The outrageous tune “Straight and Nappy” — written by Spike’s father, Bill Lee, and performed like a scene in a 1940s-era Hollywood musical, with choreography by Fame‘s Otis Sallid — is one of School Daze‘s highlights.


The Wannabees performing “Straight & Nappy,” which incorporates hand-held fans showing the face of actress Hattie McDaniel

Spike Lee’s first film, the sex comedy She’s Gotta Have It, had made Island Pictures more than $7 million against its minuscule budget of just $175,000, but Island weren’t interested in financing Lee’s next feature, which was originally titled It’s Homecoming.

Lee then brought the project to Columbia Pictures, who as of April of 1988 would be distributing 1987’s Best Picture Oscar-winner The Last Emperor.

Columbia took a gamble on School Daze, upping Lee’s budget to $6.5 million, even though they already knew his radical ideas about setting a modern-day musical in and around a fictitious white-financed HBCU — where the student body debates identity politics — was going to create controversy.


Lee (front and center) and the Gamma Phi Gamma recruits mug it up with Tisha Campbell (far right) on the set in Atlanta

Production began on the campus of one of Lee’s own alma maters, Atlanta’s Morehouse College.

However, after three weeks, Lee and his cast and crew were kicked off campus by then-president Hugh Morris Gloster, who said he didn’t appreciate hearing the language Lee’s characters were using about people of color, and School Daze did not, to his mind, represent his college in a positive light.

Lee wasn’t allowed to film on any of the campuses affiliated with Morehouse either — including Spelman College, Clark Atlanta University and Morris Brown College — so he finished filming at Atlanta University instead.


Cinematographer Ernest Dickerson (top) behind the camera, with director Spike Lee barking commands into a megaphone. Dickerson had met Lee in the fall of ’79 at NYU’s film school.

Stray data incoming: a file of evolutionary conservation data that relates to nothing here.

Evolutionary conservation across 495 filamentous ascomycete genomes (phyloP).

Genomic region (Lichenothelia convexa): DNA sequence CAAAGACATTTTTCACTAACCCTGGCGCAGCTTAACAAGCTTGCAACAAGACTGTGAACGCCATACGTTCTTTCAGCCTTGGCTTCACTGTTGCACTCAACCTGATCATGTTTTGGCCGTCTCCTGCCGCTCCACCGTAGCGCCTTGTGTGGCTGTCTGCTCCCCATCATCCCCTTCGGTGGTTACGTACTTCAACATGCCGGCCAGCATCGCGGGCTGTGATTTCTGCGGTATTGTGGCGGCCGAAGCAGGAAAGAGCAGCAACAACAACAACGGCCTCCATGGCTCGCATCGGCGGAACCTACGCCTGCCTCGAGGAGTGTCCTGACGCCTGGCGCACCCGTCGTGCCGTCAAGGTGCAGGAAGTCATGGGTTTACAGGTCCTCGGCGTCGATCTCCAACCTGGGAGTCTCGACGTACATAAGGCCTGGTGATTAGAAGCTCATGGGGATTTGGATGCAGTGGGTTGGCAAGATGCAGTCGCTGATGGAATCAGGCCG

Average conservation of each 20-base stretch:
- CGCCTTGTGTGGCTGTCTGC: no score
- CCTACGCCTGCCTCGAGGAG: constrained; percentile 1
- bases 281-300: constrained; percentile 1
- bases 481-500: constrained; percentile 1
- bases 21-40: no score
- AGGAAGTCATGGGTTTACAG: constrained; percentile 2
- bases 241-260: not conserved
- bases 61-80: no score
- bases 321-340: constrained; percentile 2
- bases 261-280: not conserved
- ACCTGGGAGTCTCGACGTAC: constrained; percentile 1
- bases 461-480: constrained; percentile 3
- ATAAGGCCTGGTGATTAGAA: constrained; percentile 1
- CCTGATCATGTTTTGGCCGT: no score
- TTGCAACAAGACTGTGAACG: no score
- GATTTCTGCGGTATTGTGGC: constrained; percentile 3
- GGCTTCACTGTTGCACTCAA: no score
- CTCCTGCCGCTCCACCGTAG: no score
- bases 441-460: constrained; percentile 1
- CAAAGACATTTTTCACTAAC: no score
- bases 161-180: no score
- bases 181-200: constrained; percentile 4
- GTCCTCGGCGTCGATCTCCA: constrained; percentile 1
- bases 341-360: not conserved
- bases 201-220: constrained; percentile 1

Towards the end of the film, the students — who have sleepwalking through their lives on campus — begin to realize that they should be setting aside their own petty concerns and focusing instead on the bigger picture of addressing national and even global issues and problems that could have an ever greater affect on them and what they’d be able to accomplish after they graduate.


School Daze famously ends with Dap ringing a bell on the school’s main lawn, and yelling at the students to “Wake up!”

We’re to understand that his request is figurative as much as it is literal, and it is just as viable today as it was in 1988 (as we’re sure you already know, the contemporary political term “woke” has been a big part of the recent Black Lives Matter movement’s lexicon).

Watch this early 1988 episode of “Night Flight Goes to the Movies” on Night Flight Plus!


About Bryan Thomas

Bryan Thomas has been a freelancing writer/critic for All Music Guide, and a contributor to Launch, Music Connection, Big Takeover and numerous other publications and entertainment websites, blogs and zines, most of them long gone. He's written more than sixty sets of liner notes. He’s also worked for over twenty years at mostly reissue record labels -- prior to that he worked in bookstores and record stores, going all the way back to the original vinyl daze. He lives in the Miracle Mile neighborhood of Los Angeles, CA.